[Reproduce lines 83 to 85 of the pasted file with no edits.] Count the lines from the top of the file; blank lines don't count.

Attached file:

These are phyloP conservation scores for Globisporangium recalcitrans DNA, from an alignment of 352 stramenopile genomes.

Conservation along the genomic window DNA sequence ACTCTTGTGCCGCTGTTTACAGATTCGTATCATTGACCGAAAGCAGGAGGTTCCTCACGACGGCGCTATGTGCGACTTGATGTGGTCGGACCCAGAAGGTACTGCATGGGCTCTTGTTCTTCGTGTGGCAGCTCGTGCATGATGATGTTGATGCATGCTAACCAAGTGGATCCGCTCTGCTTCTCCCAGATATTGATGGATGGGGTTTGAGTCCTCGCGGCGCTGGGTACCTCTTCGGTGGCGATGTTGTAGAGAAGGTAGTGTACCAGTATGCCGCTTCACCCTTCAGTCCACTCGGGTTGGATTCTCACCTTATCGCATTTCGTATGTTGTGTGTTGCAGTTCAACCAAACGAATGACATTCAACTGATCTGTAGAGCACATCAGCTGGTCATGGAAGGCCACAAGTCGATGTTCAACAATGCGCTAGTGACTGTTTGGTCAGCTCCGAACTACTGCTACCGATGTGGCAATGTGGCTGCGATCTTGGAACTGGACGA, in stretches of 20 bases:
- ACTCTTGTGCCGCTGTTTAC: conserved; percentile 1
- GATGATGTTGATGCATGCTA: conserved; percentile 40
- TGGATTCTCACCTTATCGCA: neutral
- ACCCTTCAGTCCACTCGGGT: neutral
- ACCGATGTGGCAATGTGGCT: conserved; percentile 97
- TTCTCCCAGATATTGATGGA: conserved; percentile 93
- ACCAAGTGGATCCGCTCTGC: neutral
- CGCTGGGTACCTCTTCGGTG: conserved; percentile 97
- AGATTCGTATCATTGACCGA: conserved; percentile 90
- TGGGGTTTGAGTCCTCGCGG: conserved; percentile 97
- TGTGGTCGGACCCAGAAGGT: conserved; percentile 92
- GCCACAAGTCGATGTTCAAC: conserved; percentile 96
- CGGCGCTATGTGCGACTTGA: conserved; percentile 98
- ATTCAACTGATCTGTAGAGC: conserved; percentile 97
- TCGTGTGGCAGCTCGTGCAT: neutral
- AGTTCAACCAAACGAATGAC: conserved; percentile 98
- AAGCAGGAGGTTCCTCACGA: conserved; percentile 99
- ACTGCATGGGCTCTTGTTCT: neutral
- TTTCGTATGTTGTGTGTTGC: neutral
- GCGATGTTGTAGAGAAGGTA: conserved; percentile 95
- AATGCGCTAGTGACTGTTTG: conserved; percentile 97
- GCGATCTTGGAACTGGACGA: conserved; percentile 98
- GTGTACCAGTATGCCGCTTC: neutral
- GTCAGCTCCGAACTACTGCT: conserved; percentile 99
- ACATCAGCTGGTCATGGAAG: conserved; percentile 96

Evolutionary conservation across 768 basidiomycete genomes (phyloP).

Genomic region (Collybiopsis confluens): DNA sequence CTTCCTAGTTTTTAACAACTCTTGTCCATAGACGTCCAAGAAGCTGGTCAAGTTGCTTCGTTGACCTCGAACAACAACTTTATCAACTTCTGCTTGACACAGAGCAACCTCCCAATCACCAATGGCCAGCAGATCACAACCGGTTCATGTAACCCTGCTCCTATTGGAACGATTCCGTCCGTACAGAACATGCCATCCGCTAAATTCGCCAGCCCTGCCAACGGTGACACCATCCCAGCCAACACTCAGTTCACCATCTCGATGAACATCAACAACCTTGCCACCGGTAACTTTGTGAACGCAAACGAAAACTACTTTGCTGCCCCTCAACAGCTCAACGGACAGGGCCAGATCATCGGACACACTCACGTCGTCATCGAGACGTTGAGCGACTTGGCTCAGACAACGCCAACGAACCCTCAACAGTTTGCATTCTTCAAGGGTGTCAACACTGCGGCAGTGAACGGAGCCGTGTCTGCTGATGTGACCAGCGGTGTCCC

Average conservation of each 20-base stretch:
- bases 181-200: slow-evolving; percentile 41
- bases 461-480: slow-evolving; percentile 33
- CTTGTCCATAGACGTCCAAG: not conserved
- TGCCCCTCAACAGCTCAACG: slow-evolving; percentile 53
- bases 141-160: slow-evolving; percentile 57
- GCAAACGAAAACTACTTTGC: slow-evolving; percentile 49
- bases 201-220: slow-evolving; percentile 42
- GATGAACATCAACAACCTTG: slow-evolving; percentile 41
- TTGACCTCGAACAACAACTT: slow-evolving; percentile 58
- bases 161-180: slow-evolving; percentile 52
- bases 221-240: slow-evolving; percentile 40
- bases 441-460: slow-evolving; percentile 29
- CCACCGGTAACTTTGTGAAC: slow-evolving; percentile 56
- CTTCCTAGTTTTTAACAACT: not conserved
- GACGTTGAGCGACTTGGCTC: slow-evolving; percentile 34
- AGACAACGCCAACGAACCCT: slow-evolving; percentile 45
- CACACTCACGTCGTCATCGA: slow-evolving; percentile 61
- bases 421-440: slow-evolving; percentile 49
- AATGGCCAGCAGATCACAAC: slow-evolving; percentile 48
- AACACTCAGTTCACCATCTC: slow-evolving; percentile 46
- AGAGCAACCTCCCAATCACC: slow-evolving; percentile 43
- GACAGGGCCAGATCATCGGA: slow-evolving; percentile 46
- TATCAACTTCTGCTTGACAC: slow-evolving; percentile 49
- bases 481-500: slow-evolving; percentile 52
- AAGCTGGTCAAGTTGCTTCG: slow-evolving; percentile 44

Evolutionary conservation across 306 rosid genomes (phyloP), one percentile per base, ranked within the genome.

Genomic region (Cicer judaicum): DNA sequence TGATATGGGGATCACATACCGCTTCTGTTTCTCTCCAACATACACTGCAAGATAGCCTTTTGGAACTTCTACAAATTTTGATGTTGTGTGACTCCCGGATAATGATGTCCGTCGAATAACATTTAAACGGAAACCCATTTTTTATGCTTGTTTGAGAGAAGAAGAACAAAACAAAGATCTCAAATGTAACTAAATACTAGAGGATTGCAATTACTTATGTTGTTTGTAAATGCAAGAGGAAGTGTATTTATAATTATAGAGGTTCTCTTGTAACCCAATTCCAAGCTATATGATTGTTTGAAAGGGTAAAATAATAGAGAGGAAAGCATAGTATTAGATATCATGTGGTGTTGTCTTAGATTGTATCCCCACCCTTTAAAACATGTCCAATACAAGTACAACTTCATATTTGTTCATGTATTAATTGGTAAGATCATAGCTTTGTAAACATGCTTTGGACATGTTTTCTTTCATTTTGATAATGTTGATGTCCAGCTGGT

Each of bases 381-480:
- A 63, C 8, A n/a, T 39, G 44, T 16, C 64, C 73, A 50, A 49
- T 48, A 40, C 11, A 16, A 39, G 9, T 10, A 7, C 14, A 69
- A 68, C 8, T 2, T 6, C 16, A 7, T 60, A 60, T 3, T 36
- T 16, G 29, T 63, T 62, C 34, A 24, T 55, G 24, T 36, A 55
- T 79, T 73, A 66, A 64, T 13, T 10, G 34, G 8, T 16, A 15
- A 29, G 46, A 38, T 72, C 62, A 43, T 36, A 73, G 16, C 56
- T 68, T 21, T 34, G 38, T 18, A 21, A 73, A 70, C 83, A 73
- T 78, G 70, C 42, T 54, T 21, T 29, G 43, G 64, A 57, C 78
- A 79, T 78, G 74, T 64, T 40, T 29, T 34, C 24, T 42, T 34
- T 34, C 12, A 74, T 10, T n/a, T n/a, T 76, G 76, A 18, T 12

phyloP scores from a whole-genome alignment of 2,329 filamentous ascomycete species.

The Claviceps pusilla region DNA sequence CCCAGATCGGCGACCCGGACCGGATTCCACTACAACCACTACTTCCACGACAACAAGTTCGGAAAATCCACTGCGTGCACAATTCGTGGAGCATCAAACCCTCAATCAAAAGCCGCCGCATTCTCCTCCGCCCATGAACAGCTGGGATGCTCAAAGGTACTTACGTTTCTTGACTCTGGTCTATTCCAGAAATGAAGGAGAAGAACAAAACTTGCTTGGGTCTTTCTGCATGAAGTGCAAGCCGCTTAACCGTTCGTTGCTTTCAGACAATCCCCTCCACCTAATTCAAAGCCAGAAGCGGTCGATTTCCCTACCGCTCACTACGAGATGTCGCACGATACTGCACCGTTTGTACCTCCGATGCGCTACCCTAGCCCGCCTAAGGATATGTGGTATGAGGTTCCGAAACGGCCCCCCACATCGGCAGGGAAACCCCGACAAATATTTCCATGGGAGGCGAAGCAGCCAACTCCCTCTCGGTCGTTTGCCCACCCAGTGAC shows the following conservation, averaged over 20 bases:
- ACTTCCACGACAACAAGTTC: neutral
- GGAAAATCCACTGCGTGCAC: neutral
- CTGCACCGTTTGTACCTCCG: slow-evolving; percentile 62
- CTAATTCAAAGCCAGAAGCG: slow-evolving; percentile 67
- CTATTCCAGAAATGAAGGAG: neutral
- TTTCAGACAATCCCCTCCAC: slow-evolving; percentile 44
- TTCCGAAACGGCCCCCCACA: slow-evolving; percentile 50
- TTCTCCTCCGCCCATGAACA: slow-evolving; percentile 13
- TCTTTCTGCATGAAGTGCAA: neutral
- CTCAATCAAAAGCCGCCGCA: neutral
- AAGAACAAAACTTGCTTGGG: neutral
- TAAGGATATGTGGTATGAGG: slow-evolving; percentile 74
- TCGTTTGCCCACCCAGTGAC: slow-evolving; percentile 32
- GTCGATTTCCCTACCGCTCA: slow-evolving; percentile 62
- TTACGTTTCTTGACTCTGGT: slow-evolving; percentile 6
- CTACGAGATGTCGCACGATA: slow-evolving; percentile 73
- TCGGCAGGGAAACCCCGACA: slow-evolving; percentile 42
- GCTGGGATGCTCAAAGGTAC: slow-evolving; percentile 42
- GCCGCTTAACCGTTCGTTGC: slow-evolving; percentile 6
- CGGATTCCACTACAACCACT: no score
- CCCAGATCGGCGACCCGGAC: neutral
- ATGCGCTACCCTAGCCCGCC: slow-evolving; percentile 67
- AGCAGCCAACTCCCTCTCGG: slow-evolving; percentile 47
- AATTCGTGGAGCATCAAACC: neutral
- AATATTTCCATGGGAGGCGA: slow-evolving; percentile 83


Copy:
- TCGTTTGCCCACCCAGTGAC: slow-evolving; percentile 32
- GTCGATTTCCCTACCGCTCA: slow-evolving; percentile 62
- TTACGTTTCTTGACTCTGGT: slow-evolving; percentile 6